Travis Norwood

[ Age 78 ] Mount Airy postmaster was honored as his community's Outstanding Person of the Year in 1995

October 18, 2006|By Frederick N. Rasmussen | Frederick N. Rasmussen,SUN REPORTER

Travis Cleary Norwood, a retired Mount Airy postmaster who was active in community affairs, died of heart failure Friday at Washington Hospital Center. He was 78.

Mr. Norwood was born in Frederick and lived the remainder of his life at his family's Paradise Avenue home in Mount Airy.

After graduating from Mount Airy High School in 1944, Mr. Norwood clerked at Smith & Wagner Grocery Store and was a bookkeeper for Pusey's Garage before joining the Mount Airy post office as a clerk in 1951.

He was officer-in-charge at the post office from 1969 to 1971, when he was appointed postmaster - a position he held until retiring in 1984.

It was a request for a postal money order from a customer that led to Mr. Norwood's 1956 marriage to the former Virginia Bond.

"She came in one day to buy a money order and didn't know how to fill it out, so he helped her. Then she began coming in each day to buy one stamp so she could talk to him. And, by the way, she was using those stamps to mail letters to her boyfriend," said their daughter, Barbara N. Schlueter of Odessa, Texas. "Then he finally asked her out, and they fell in love. That's the story I've always been told."

For most of his life, Mr. Norwood was active in the civic affairs of the town on the border of Carroll and Frederick counties and became a respected and beloved member of the community.

At his death, he was serving a second term as a member of the Mount Airy Board of Zoning Appeals and had served as chairman of the town's centennial in 1984.

He was a founder of the Mount Airy Historical Society in 1985 and the Mount Airy Museum. He was vice president for 54 years and a board member of Pine Grove Cemetery Association, for which he sold grave plots and maintained cemetery records.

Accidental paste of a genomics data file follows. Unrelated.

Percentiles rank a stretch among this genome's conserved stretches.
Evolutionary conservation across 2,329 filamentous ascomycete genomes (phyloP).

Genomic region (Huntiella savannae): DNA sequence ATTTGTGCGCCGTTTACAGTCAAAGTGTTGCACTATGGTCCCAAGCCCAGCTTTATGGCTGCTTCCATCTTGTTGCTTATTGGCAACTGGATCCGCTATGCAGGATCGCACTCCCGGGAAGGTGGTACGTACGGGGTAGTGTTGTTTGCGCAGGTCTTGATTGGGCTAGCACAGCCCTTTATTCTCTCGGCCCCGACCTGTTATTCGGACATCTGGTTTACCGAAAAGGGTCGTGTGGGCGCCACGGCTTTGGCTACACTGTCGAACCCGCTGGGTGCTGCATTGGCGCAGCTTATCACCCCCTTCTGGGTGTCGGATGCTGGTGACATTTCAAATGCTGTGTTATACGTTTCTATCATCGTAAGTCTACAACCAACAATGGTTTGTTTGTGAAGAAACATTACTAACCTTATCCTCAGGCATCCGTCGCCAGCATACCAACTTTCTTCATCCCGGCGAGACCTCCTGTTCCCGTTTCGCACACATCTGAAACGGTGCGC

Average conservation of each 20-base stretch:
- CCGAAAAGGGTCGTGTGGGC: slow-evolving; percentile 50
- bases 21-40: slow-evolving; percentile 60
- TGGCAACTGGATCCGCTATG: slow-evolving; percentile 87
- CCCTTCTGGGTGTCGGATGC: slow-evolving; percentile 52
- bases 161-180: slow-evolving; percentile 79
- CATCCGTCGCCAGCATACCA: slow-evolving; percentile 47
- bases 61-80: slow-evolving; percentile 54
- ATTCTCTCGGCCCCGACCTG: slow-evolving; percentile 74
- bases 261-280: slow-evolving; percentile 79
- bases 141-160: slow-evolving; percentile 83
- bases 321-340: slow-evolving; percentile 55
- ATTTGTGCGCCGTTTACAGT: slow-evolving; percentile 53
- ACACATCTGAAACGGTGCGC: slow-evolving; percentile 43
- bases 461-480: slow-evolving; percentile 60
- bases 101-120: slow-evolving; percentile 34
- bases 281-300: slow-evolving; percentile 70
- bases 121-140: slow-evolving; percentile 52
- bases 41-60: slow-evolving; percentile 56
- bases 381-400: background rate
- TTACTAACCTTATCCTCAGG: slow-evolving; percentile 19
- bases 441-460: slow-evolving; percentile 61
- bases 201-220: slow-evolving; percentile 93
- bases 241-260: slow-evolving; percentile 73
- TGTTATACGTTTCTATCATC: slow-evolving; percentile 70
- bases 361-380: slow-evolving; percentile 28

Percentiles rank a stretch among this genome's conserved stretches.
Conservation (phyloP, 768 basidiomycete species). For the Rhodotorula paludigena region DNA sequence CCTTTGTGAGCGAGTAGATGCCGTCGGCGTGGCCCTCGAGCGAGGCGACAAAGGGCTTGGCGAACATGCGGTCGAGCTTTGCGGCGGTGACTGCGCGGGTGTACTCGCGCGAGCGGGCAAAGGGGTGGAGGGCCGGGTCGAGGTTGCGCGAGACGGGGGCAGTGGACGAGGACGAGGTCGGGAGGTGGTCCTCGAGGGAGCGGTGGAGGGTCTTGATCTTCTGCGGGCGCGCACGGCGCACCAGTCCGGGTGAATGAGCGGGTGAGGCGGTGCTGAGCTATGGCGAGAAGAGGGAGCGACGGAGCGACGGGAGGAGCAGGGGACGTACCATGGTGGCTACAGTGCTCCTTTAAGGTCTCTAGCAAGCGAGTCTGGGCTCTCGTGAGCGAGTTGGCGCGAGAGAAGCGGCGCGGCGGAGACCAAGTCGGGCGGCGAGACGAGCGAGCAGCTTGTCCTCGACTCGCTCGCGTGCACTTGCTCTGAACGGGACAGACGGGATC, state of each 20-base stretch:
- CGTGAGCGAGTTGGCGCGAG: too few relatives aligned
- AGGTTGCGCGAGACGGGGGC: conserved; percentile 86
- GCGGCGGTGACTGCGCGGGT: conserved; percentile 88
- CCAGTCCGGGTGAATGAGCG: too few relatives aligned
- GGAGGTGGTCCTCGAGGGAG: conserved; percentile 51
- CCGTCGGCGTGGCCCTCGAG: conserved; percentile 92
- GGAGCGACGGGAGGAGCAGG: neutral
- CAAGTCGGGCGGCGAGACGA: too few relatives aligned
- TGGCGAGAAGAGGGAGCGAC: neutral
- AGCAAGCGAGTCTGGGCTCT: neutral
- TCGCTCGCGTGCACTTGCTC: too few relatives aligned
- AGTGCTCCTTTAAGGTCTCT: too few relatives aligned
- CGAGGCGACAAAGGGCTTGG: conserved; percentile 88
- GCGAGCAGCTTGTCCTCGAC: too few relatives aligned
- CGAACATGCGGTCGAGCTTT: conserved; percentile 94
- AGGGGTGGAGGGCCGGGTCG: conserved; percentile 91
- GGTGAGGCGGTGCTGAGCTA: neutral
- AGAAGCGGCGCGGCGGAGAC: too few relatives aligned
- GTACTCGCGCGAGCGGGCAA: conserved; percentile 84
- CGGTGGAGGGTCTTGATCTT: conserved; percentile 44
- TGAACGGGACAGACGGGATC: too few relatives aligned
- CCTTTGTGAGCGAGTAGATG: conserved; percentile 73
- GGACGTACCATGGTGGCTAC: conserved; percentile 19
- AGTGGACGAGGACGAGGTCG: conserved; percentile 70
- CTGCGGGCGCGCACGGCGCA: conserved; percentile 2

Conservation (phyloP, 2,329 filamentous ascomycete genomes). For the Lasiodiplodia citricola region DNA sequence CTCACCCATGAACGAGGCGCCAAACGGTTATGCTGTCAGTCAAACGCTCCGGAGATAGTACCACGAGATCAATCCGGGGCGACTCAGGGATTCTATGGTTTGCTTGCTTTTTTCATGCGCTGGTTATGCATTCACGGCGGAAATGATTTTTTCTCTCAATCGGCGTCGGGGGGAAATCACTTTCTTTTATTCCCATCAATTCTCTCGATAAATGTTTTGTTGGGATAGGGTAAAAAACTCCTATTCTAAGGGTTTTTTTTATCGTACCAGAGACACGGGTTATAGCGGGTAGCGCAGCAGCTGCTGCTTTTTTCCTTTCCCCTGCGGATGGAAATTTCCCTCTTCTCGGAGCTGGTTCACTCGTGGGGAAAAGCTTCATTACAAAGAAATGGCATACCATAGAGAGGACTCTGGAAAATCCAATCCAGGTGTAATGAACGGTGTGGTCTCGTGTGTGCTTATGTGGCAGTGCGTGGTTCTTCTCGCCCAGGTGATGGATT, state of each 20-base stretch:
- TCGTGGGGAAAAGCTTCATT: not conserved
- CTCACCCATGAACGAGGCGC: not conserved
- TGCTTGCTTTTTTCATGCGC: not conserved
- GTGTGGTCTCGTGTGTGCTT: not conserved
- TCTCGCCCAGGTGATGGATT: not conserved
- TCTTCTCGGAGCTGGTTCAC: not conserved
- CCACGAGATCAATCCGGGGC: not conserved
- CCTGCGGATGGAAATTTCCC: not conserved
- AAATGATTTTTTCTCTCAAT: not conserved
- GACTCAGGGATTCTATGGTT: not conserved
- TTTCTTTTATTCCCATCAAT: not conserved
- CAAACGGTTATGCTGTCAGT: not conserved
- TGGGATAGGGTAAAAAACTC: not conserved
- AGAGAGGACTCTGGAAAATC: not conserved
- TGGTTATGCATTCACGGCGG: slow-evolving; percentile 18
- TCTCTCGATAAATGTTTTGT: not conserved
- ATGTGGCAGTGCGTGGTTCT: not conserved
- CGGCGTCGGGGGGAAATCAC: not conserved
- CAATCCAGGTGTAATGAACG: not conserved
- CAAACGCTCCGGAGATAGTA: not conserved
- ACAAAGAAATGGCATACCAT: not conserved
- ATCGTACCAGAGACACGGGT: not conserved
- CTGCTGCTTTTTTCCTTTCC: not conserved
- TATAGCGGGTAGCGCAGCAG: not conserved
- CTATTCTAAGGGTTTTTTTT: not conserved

Mr. Norwood was a 45-year member and past president of the Mount Airy Fire Company. He was a member of Prudence Lodge of the Masons and a former member of the Mount Airy Kiwanis Club.

Known as "Mr. Mount Airy," Mr. Norwood was honored as the town's Outstanding Person of the Year in 1995 because of his community work. He was inducted into the town's Hall of Fame in 2000.

"He was a gem, and the community will sorely miss him because he was involved with so many things. He liked keeping busy and wanted to see Mount Airy and its way of life thrive," said C. Oscar Baker, a longtime friend. "He was the type of guy you couldn't help but like. I always called him `Mount Airy's Johnny Carson' because of his dry sense of humor. The next day, you'd get what he had said the day before and then chuckle."

Mr. Baker and his friend enjoyed spending Fridays reminiscing at the Mount Airy firehouse.

"He had a fantastic memory, and we enjoyed talking over old times. He loved talking to people and would spend hours at the supermarkets talking to the clerks and customers," he said. "And if you were hurting or troubled, you always felt better after talking with Travis."

Mr. Baker was a member for 66 years of Calvary United Methodist Church on South Main Street, where he had been a trustee for nearly two decades, taught Sunday school, ushered and headed the Evangelism Committee. Services will be held there at 11 a.m. today.

Surviving, in addition to his wife and daughter, are a son, Richard J. Norwood of Elkins, W.Va.; and two grandchildren.

fred.rasmussen@baltsun.com

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